drone flying

EU to facilitate suing AI and drone companies in new draft rules

The AI Liability Directive proposed by the European Commission would help people harmed by artificial intelligence (AI) and digital devices such as drones, robots and smart-home systems.

The AI Liability Directive would reduce the burden of proof on people suing over incidents involving AI and digital devices, with the goal of providing more legal clarity for manufacturers and consumers, the Commission said. 

In addition to drones and AI systems, other devices such as self-driving cars, voice assistants and search engines could also fall under the directive's scope, which could run alongside the EU's proposed Artificial Intelligence Act, the first law regulating the use of AI systems.  

Justice Commissioner Didier Reynders described it as a legal framework fit for the digital age.

"While considering the huge potential of new technologies, we must always ensure the safety of consumers," he said in a statement. "Proper standards of protection for EU citizens are the basis for consumer trust and therefore successful innovation. New technologies like drones or delivery services operated by AI can only work when consumers feel safe and protected."

Under the proposed draft, victims would be able to sue for compensation for harm to their life, property, health and privacy due to the fault or omission of a provider, developer or user of AI technology or discrimination in recruitment processes using AI. 

The rules would introduce a "presumption of causality", by which victims would only need to show that a manufacturer or user's failure to comply with certain requirements caused the harm and then link this to the AI technology in their lawsuit. They would also recognise the "right of access to evidence", under which victims can ask a court to order companies and suppliers to provide information about high-risk AI systems.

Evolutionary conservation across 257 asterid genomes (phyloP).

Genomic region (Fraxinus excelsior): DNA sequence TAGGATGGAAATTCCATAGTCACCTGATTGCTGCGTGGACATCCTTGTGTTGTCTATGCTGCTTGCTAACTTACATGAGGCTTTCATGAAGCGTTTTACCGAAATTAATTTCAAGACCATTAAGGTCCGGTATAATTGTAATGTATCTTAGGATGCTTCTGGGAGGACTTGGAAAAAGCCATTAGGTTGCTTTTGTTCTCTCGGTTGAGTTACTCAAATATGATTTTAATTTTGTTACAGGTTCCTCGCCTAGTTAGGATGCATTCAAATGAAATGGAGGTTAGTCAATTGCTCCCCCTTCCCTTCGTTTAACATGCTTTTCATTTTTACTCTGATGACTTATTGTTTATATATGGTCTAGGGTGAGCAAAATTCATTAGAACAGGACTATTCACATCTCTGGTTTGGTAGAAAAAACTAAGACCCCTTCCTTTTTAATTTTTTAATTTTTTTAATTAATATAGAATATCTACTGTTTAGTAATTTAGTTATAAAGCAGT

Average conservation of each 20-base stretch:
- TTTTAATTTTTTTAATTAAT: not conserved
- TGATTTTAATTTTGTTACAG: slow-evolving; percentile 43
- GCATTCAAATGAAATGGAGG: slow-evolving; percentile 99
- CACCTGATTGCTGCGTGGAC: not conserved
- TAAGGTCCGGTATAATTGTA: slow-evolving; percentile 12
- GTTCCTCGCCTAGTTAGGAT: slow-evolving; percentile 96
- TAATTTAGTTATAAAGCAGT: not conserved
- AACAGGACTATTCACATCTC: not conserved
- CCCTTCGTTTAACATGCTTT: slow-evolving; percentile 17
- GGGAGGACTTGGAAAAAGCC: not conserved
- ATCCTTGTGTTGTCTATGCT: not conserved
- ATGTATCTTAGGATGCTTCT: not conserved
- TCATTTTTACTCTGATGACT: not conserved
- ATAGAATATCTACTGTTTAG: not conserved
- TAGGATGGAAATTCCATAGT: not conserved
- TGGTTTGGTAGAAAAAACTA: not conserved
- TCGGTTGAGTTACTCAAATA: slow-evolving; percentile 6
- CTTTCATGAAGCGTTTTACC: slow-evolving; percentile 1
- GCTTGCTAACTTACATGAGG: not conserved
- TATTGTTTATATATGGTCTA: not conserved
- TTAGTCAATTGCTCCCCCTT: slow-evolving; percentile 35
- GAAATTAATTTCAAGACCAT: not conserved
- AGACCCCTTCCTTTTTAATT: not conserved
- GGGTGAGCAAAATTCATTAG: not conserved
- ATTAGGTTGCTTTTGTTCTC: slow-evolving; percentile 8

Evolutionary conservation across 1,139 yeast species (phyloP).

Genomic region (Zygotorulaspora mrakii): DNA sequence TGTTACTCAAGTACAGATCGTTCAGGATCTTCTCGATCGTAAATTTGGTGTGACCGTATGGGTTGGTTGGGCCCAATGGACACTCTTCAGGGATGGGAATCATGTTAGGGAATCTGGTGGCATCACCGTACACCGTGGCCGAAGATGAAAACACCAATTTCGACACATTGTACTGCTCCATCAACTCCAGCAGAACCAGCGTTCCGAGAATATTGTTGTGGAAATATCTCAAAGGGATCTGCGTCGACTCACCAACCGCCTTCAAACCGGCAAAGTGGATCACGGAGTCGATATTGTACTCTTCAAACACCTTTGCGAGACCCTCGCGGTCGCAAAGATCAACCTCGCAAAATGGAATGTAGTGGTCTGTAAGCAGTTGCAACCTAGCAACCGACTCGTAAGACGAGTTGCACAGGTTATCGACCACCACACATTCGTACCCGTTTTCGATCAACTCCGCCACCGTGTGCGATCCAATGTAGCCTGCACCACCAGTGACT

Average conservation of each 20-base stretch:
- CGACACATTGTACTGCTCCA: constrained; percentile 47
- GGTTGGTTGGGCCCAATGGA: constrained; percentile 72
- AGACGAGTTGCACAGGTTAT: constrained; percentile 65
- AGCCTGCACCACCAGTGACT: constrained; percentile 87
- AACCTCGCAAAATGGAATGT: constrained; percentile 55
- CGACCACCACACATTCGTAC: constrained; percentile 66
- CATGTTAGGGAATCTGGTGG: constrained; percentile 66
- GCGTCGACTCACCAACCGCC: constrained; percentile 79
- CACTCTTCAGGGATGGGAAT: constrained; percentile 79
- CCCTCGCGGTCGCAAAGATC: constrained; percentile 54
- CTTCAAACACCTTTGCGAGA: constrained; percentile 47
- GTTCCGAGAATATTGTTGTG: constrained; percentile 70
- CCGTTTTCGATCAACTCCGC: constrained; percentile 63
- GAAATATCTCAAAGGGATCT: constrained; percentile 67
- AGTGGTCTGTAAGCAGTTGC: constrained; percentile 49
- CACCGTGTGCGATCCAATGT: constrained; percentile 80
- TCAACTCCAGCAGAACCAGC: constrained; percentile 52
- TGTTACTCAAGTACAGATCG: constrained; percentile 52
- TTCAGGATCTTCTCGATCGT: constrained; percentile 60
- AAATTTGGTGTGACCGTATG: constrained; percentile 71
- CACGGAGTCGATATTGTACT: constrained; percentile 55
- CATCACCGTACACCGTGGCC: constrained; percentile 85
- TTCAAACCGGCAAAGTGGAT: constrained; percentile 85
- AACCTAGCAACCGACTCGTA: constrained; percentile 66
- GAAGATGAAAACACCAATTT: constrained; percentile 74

The Commission also unveiled an update to its Product Liability Directive that would make manufacturers of tangible or intangible products liable if the products they sell are unsafe. This will apply to software updates if they make the product unsafe during its lifetime.

"The Product Liability Directive has been a cornerstone of the internal market for four decades. Today's proposal will make it fit to respond to the challenges of the decades to come," internal market commissioner Thierry Breton said in a statement.

"The new rules will reflect global value chains, foster innovation and consumer trust, and provide stronger legal certainty for businesses involved in the green and digital transition," he added.

Meanwhile, "appropriate safeguards" will be put in place to ensure that the companies' sensitive information and trade secrets are protected, according to the Commission. 

In July 2022, the European Parliament passed two landmark rules – the Digital Markets Act and the Digital Services Act – that aim to rein in the power of tech giants such as Alphabet unit Google, Amazon, Apple, Facebook and Microsoft. The bills are part of the Commission's journey towards developing what it describes as a “rulebook” for online platforms, with the goal of creating “a safer and more open digital space, grounded in respect for fundamental rights”.

In 2021, it was revealed that 612 companies, groups and associations spend more than €97m (£83m) annually lobbying against EU digital economy policies, specifically the DMA and the DSA, with lobbyists involved in three-quarters of the 270 meetings Commission officials had on the two draft laws. Despite this, both acts are expected to come into force this autumn. 

In August, the European Court of Justice further protected consumers' digital rights after ruling that data retention in Germany is not compatible with EU law, stating that internet and phone service providers should not store citizens’ communications data without cause.

The AI Liability Directive would still need to be approved by all member states before becoming law, but it might face similar opposition from industry. 

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